: - a meal was bought With blood, and each sat sullenly apart,

Gorging himself in gloom: no love was left;
All earth was but one thought — and that was death,
Immediate and inglorious; and the pang
Of famine fed upon all entrails. Men
Died; and their bones were tombless as their flesh :
The meagre by the meagre were devoured.
Even dogs assail'd their masters,— all save one,
And he was faithful to a corse, and kept
The birds, and beasts, and famished men at bay,
Till hunger clung them, or the dropping dead
Lured their lank jaws: himself sought out no food,
But, with a piteous, and perpetual moan,
And a quick, desolate cry, licking the hand
That answered not with a caress - he died.
The crowd was famished by degrees. But two
Of an enormous city did survive,
And they were enemies. They met beside
The dying embers of an altar-place,
Where had been heap'd a mass of holy things
For an unholy usage. They raked up,
And shivering, scraped, with their cold, skeleton hands,
The feeble ashes; and their feeble breath
Blew for a little life, and made a flame
Which was a mockery. Then they lifted up
Their eyes as it grew lighter, and beheld
Each other's aspects saw, and shriek’d, and died;
Even of their mutual hideousness they died,
Unknowing who he was upon whose brow
Famine had written Fiend. The world was void :
The populous and the powerful was a lump,
Seasonless, herbless, treeless, manless, lifeless;
A lump death, - a chaos of hard clay.
The rivers, lakes, and ocean, all stood still,
And nothing stirr'd within their silent depths.
Ships, sailorless, lay rotting on the sea,
And their masts fell down piecemeal: as they dropp’d,
They slept on the abyss, without a surge,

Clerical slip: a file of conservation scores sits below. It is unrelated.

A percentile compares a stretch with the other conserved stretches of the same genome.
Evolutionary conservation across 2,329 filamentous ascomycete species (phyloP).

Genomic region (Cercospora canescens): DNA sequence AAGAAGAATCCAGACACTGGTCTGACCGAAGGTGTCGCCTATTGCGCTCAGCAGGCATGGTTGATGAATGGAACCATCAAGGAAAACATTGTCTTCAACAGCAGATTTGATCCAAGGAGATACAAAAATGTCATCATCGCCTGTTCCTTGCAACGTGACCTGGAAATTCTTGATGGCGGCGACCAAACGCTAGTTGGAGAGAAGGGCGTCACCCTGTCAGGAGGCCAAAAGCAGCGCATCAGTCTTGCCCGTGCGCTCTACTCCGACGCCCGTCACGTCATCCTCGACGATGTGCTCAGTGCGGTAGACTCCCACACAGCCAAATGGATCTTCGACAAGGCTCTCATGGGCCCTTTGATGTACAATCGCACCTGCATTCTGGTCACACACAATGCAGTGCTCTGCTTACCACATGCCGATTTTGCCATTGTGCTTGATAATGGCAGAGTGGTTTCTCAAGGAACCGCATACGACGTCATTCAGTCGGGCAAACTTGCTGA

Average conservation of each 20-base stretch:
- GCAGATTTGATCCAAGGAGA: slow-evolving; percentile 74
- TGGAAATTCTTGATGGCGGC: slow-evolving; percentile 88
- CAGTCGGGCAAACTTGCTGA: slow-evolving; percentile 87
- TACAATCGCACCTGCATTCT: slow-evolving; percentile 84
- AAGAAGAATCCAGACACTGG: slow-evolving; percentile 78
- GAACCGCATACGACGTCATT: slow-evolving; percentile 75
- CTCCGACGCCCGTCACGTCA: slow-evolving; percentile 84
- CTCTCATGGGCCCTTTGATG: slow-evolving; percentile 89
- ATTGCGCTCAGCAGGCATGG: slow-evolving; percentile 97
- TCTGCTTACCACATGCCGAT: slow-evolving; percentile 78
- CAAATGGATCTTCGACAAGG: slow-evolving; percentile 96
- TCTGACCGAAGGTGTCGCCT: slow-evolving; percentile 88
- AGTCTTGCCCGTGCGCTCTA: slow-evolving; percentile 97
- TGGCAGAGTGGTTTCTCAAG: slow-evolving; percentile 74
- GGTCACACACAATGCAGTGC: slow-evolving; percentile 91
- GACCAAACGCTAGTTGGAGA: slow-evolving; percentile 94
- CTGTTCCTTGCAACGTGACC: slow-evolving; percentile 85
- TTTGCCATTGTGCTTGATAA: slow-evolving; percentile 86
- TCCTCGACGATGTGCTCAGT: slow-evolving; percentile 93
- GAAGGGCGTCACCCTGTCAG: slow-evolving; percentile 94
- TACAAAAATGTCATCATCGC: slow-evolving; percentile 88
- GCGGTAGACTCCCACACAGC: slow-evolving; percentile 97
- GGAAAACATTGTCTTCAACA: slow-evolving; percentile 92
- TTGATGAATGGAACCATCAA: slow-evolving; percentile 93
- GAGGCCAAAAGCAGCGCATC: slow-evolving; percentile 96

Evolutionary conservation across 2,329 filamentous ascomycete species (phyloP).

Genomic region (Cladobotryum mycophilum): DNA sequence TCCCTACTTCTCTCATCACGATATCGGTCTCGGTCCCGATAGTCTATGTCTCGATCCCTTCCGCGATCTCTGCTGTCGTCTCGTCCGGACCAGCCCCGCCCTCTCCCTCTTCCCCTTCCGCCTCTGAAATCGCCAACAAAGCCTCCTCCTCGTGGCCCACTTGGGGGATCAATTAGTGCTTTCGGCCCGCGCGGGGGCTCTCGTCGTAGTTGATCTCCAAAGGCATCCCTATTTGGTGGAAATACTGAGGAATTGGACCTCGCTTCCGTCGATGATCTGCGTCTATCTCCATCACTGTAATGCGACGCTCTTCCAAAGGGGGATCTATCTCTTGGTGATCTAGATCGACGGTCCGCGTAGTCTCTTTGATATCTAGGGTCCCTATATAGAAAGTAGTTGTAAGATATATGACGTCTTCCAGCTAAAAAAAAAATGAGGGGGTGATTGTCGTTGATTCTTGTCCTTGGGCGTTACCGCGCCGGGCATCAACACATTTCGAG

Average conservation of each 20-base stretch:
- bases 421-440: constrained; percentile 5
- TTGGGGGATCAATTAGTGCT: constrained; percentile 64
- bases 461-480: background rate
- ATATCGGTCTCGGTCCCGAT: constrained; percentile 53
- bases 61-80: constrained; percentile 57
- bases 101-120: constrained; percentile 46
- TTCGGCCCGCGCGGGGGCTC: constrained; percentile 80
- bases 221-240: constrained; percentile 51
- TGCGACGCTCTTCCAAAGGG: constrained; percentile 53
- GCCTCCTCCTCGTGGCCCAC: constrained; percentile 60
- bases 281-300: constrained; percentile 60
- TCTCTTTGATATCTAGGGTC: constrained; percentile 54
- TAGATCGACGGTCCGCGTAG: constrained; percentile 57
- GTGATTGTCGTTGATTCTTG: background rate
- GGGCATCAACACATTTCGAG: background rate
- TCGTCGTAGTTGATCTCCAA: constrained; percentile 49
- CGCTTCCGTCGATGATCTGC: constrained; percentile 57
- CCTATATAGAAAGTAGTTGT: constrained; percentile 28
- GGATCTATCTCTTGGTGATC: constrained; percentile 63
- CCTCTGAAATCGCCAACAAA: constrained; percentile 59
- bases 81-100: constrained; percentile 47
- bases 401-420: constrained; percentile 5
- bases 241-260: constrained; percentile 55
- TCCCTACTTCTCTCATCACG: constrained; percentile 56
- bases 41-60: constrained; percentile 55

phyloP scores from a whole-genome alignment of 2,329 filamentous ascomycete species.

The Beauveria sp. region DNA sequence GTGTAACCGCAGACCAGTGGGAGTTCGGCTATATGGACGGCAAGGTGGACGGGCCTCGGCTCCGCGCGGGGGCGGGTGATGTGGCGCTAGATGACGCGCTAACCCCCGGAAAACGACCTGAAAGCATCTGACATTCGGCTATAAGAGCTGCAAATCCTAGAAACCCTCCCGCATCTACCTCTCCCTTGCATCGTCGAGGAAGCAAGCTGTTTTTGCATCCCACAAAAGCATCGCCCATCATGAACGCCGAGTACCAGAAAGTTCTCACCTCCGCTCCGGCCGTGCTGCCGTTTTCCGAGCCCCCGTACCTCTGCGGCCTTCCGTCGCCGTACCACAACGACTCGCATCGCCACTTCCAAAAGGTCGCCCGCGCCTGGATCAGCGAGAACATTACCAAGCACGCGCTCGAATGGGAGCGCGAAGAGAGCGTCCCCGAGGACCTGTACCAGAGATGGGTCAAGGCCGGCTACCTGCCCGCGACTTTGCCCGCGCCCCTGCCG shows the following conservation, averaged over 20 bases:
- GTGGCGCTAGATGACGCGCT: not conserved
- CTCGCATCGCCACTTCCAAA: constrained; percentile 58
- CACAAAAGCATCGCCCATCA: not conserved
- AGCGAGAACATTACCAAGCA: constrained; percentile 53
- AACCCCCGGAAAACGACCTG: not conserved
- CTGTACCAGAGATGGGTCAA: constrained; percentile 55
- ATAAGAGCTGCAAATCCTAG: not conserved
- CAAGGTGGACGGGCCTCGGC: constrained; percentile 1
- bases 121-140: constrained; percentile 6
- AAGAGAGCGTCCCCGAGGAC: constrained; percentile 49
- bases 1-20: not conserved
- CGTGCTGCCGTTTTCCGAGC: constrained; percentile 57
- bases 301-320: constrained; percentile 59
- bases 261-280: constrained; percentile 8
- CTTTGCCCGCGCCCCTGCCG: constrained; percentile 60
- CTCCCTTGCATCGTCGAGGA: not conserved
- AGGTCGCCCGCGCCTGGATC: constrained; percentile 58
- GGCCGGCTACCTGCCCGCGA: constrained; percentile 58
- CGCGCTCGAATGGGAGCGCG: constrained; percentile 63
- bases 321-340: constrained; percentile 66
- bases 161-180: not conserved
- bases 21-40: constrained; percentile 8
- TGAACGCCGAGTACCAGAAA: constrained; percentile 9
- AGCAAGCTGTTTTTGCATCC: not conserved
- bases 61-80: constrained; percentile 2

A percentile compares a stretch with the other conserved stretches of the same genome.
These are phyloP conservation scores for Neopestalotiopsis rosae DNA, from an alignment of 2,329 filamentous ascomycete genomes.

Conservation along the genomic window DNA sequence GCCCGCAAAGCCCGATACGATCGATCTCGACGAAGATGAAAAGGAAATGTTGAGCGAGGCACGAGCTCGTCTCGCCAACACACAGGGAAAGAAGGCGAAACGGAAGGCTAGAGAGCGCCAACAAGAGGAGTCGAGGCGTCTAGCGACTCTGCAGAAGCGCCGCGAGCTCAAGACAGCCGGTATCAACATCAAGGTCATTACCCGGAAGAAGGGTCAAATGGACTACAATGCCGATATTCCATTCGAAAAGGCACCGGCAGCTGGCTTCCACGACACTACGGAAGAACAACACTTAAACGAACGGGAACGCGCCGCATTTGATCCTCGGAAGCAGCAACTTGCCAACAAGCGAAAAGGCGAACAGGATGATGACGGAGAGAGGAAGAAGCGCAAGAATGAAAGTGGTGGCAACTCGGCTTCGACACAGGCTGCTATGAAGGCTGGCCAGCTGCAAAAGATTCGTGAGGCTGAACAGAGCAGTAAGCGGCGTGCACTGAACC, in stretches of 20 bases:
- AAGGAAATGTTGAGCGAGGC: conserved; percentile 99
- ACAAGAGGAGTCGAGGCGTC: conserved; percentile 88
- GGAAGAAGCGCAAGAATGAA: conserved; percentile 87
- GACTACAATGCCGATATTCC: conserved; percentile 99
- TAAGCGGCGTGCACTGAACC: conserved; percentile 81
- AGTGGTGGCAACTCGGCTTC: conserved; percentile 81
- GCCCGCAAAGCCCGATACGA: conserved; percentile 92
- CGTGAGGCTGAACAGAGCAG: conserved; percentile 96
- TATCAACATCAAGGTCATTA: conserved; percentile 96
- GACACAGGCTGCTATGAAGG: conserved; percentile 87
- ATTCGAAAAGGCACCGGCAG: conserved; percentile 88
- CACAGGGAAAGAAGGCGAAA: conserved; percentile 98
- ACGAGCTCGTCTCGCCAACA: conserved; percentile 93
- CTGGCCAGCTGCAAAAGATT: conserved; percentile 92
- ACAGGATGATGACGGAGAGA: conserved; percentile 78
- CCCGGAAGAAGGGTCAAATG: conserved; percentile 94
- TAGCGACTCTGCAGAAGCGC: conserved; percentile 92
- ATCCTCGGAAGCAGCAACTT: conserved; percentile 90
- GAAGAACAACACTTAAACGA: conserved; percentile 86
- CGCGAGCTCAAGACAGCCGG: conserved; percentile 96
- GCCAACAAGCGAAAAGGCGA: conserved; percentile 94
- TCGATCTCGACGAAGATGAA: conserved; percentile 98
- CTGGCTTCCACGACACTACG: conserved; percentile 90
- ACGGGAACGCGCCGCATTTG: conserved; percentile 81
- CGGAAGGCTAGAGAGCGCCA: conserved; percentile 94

The waves were dead; the tides were in their grave;
The moon, their mistress, had expired before;
The winds were wither'd in the stagnant air,
And the clouds perish’d; darkness had no need
Of aid from them — she was the universe.

PITCH, Continued.
The various degrees of pitch may be thus represented :-
Very high

á — à — delightful, joyous, glorious. High

á - à - bright, pleasant, cheerful. Middle

á - à --faith, peace, temperance, charity. Low

á — à — melancholy, suffering, sadness. Very low

á - à - awe, desolation, woe, horror. “ That, in the formation of language, men have been much influenced by a regard to the nature of things and actions meant to be represented, is a fact of which every known speech gives proof. In our own language, for instance, who does not perceive in the sound of the words thunder, boundless, terrible, a something appropriate to the sublime ideas intended to be conveyed ? In the word crash we hear the very action implied. Imp, elf, how descriptive of the miniature beings to which we apply them! Fairy,how light and tripping, just like the fairy herself !--the word, no more than the thing, seems fit to bend the grass-blade, or shake the tear from the blue-eyed flower.Robert Chalmers.